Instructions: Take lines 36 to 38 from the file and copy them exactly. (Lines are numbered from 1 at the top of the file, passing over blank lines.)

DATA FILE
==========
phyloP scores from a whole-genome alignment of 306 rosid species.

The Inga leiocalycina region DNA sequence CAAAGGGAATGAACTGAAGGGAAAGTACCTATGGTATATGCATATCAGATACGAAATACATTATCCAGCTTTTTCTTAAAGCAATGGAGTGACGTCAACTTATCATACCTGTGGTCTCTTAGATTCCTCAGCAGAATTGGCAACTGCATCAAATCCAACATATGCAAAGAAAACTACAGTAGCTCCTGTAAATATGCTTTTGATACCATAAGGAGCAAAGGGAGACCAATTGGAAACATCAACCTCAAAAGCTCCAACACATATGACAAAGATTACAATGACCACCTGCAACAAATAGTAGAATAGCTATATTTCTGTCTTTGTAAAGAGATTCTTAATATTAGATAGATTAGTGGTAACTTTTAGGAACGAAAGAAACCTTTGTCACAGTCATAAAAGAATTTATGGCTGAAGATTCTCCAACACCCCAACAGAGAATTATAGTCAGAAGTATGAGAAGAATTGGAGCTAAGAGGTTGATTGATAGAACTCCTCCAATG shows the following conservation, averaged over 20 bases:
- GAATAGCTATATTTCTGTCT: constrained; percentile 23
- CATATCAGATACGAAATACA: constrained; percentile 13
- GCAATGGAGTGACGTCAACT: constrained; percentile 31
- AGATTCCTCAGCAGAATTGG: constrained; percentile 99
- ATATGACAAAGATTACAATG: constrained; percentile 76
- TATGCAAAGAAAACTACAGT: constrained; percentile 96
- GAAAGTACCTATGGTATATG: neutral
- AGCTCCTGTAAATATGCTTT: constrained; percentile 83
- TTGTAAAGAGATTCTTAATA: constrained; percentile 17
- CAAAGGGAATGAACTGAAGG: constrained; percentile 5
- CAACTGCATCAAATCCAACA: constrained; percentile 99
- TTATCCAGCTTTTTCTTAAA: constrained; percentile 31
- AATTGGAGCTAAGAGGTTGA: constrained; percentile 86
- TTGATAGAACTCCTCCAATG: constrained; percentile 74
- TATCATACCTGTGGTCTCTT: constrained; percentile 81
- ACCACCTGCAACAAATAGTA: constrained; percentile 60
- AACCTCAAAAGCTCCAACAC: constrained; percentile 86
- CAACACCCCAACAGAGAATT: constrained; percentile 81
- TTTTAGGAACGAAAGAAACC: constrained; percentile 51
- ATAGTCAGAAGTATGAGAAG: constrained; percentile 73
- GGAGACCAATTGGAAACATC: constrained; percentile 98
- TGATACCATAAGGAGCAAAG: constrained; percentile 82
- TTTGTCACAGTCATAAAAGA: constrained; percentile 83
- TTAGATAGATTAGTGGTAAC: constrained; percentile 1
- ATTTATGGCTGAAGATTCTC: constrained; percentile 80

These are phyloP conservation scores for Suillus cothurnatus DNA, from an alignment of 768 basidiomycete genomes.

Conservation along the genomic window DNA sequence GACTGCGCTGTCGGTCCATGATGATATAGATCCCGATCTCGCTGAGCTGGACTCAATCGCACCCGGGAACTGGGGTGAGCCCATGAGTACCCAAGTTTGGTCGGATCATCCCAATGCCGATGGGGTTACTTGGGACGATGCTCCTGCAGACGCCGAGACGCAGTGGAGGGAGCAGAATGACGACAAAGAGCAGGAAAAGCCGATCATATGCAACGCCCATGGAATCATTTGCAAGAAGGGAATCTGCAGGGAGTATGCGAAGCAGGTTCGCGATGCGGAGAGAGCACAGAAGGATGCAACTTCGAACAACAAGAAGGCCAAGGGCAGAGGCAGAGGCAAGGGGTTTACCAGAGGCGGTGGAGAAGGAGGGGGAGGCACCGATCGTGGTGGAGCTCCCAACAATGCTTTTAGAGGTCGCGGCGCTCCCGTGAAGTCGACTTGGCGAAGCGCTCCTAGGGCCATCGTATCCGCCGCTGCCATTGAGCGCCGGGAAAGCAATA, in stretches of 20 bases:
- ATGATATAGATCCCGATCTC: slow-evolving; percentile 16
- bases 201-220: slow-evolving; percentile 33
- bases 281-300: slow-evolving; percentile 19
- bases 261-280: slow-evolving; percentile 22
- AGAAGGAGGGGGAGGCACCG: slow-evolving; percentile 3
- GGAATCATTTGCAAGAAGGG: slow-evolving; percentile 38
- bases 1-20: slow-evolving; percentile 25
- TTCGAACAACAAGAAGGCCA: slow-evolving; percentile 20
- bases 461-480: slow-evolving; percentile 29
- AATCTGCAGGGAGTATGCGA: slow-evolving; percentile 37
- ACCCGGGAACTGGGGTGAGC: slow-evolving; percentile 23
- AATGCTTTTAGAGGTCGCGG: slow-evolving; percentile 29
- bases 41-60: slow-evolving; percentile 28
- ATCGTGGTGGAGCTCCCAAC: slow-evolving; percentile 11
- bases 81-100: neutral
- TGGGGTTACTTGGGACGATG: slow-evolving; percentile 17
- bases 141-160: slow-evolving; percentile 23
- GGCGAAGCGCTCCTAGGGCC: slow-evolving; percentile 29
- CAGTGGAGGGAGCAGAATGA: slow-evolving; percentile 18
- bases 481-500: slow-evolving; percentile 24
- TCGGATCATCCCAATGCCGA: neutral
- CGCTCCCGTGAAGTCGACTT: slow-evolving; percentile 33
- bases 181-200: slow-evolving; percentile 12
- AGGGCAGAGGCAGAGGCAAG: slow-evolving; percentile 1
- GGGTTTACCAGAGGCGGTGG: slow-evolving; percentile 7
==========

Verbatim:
- bases 1-20: slow-evolving; percentile 25
- TTCGAACAACAAGAAGGCCA: slow-evolving; percentile 20
- bases 461-480: slow-evolving; percentile 29